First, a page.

Area Forecast Discussion
Issued by NWS Detroit/Pontiac, MI

Home | Current Version | Previous Version | Text Only | Print | Product List | Glossary Off
Versions: 1 2 3 4 5 6 7 8 9 10 11 12 13 14 15 16 17 18 19 20 21 22 23 24 25 26 27 28 29 30 31 32 33 34 35 36 37 38 39 40 41 42 43 44 45 46 47 48

FXUS63 KDTX 200357

Area Forecast Discussion
National Weather Service Detroit/Pontiac MI
1157 PM EDT Sat May 19 2018


The ragged south edge of postfrontal stratus lingered near the Ohio
border during the evening resulting in variable ceiling conditions
along the DTW corridor. This occurred while low level flow was light
west to northwest. A continued veering wind trend toward the north
to northeast will allow greater coverage of IFR/MVFR to move
southward over the entire area during the night and as IFR becomes
more dominant, especially in terms of ceiling but with some fog/drizzle.
Thunderstorms over southern Wisconsin at midnight are expected to
dissipate to the west, or weaken to light showers/stratiform rain
that could reach SE Michigan during the afternoon. This activity will
not disrupt the improving trend in ceiling and visibility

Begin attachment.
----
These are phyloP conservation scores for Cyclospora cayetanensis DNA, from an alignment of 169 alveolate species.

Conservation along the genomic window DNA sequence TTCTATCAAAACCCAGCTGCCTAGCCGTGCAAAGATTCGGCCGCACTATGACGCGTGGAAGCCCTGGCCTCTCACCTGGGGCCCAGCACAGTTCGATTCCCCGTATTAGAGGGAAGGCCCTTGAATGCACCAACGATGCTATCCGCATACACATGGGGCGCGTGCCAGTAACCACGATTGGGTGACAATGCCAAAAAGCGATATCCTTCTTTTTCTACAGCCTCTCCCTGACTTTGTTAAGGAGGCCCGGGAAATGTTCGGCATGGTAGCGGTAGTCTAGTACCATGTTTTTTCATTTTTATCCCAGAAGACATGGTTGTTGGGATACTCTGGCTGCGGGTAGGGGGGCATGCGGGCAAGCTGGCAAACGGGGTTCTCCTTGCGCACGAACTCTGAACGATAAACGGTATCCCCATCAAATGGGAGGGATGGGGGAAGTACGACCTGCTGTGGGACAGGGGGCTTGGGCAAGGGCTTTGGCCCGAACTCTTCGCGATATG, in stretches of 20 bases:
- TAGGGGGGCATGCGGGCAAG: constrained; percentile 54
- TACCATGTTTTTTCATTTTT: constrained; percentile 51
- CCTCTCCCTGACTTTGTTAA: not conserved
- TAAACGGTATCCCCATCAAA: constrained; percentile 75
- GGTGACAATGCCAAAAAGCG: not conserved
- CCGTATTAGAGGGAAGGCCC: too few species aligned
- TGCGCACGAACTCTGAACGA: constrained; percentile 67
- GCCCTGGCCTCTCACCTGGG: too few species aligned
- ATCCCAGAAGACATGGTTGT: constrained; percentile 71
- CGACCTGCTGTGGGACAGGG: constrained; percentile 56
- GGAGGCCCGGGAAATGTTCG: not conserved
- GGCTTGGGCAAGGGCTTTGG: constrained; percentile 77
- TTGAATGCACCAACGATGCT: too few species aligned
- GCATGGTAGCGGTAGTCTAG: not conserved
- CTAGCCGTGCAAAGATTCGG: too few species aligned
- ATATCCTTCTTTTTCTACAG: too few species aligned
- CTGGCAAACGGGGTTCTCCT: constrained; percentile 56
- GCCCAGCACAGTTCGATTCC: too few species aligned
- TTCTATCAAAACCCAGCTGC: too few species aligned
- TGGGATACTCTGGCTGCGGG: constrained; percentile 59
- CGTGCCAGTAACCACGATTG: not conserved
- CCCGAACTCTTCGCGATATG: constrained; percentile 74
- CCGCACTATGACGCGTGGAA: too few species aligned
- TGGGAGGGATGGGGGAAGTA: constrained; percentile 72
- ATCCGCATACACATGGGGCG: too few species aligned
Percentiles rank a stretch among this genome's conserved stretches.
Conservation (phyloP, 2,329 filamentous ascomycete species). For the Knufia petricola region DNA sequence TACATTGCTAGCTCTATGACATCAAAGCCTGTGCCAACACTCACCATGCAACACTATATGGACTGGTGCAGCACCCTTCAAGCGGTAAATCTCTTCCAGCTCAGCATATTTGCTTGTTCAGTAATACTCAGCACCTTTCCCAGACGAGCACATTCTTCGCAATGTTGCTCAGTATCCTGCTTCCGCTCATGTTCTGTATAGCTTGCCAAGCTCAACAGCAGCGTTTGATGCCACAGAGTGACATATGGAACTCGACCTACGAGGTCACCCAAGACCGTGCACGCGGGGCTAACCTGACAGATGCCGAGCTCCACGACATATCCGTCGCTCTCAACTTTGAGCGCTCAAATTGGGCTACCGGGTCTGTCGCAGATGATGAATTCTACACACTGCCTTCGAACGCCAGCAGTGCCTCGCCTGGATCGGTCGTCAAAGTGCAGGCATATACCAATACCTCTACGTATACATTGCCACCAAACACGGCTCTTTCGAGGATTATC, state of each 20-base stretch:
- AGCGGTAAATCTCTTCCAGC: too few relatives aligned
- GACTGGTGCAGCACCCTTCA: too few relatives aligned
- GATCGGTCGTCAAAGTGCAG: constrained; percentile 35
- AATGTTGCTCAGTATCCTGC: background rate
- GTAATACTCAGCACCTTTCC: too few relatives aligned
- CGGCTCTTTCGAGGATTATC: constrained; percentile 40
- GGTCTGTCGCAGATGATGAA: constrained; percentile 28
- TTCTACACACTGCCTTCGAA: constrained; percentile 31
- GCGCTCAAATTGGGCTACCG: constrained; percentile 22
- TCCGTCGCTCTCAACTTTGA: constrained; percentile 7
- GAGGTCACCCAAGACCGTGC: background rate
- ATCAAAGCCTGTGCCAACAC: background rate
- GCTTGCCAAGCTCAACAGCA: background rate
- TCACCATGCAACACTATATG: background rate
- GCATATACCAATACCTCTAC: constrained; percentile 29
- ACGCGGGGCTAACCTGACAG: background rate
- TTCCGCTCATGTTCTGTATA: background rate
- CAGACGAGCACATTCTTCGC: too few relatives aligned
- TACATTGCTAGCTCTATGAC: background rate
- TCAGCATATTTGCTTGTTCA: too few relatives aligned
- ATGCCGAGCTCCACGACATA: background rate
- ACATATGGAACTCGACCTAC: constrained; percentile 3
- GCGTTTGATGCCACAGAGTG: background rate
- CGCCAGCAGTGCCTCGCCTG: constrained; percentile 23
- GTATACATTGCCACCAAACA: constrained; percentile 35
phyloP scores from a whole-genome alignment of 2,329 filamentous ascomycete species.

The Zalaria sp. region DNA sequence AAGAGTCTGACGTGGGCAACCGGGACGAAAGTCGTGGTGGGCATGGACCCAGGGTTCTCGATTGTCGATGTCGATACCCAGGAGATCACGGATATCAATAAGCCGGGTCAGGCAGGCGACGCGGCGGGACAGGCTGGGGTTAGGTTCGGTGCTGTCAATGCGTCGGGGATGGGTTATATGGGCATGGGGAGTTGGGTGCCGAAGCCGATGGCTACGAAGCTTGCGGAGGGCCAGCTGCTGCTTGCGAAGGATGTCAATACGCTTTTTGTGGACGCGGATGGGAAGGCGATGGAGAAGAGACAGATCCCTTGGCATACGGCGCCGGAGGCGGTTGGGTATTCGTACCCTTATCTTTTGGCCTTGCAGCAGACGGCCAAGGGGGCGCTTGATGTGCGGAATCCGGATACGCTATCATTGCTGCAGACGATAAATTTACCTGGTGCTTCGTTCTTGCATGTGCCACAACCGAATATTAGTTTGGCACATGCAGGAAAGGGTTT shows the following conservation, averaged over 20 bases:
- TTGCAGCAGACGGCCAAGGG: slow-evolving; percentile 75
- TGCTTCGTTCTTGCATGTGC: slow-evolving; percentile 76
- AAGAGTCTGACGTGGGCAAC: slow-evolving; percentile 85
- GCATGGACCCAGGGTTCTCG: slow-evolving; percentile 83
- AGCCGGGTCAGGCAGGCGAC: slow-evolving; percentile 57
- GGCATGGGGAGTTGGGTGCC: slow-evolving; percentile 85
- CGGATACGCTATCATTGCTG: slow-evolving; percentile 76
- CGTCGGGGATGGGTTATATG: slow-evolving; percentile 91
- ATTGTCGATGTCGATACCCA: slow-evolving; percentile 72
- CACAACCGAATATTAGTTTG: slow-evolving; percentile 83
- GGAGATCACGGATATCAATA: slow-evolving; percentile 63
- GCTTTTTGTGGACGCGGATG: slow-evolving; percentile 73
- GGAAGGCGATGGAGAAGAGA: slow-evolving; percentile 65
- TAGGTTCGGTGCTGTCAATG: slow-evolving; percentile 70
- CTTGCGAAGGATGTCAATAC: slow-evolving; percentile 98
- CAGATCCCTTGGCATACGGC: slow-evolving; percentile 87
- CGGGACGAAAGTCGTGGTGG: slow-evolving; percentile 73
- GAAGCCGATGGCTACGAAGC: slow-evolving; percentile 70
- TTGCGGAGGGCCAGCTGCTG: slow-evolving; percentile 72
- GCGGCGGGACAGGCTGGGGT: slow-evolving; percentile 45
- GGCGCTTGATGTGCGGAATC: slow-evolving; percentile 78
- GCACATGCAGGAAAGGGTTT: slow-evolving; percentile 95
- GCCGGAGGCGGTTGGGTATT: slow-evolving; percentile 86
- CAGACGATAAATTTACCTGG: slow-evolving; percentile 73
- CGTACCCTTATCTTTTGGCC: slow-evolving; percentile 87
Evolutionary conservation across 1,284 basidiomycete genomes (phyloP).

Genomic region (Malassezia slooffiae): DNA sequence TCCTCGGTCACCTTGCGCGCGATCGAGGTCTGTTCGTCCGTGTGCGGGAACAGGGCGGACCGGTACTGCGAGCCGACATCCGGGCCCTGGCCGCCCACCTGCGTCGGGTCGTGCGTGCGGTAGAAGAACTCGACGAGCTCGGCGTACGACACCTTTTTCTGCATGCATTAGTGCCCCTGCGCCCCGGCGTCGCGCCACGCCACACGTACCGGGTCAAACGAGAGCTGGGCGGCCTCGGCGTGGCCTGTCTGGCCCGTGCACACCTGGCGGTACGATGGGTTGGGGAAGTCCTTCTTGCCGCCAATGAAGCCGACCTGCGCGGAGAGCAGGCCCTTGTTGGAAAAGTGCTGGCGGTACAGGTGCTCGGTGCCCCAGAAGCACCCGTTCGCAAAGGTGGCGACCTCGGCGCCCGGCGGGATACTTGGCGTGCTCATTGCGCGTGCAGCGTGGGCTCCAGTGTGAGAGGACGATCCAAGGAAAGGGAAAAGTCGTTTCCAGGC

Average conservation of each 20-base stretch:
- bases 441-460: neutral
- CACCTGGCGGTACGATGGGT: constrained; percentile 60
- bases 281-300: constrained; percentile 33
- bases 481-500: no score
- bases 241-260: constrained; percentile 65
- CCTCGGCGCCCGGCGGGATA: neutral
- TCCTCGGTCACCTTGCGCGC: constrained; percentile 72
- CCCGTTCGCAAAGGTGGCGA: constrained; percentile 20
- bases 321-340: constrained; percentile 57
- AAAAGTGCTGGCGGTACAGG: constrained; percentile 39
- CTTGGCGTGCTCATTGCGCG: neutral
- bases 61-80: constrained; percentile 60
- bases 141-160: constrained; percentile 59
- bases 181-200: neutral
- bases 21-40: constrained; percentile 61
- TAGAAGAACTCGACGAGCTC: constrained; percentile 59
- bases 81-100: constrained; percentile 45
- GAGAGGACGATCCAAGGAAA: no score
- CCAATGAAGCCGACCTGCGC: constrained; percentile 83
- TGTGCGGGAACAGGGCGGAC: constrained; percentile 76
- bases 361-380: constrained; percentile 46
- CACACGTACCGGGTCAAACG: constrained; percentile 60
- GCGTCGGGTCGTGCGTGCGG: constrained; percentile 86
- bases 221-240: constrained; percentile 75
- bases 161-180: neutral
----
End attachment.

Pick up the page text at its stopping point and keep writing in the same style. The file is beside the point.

anticipated as surface high pressure builds southward from the
northern Great Lakes.

For DTW... Borderline IFR/MVFR ceiling will become more firmly IFR
during the night. Post frontal northwest wind becomes light north to
northeast through the morning potentially requiring northeast traffic
flow operations. Ceiling and visibility improve into MVFR during
early afternoon.


* High for ceiling 5000 ft or less through early afternoon.


Issued at 1010 PM EDT Sat May 19 2018


Now that the weak cold front has pushed through SE Michigan,
attention turns to upstream convection and consideration of its
evolution overnight through Sunday. The first negative factor for
persistence into Lower Michigan is the inverted trough over the mid
Mississippi Valley filling southward suggesting better low level
inflow will follow and weaken ongoing storms. The surface to 850 mb
instability axis will also follow the surface front south of the Ohio
border during the night. The frontal slope is shallow and will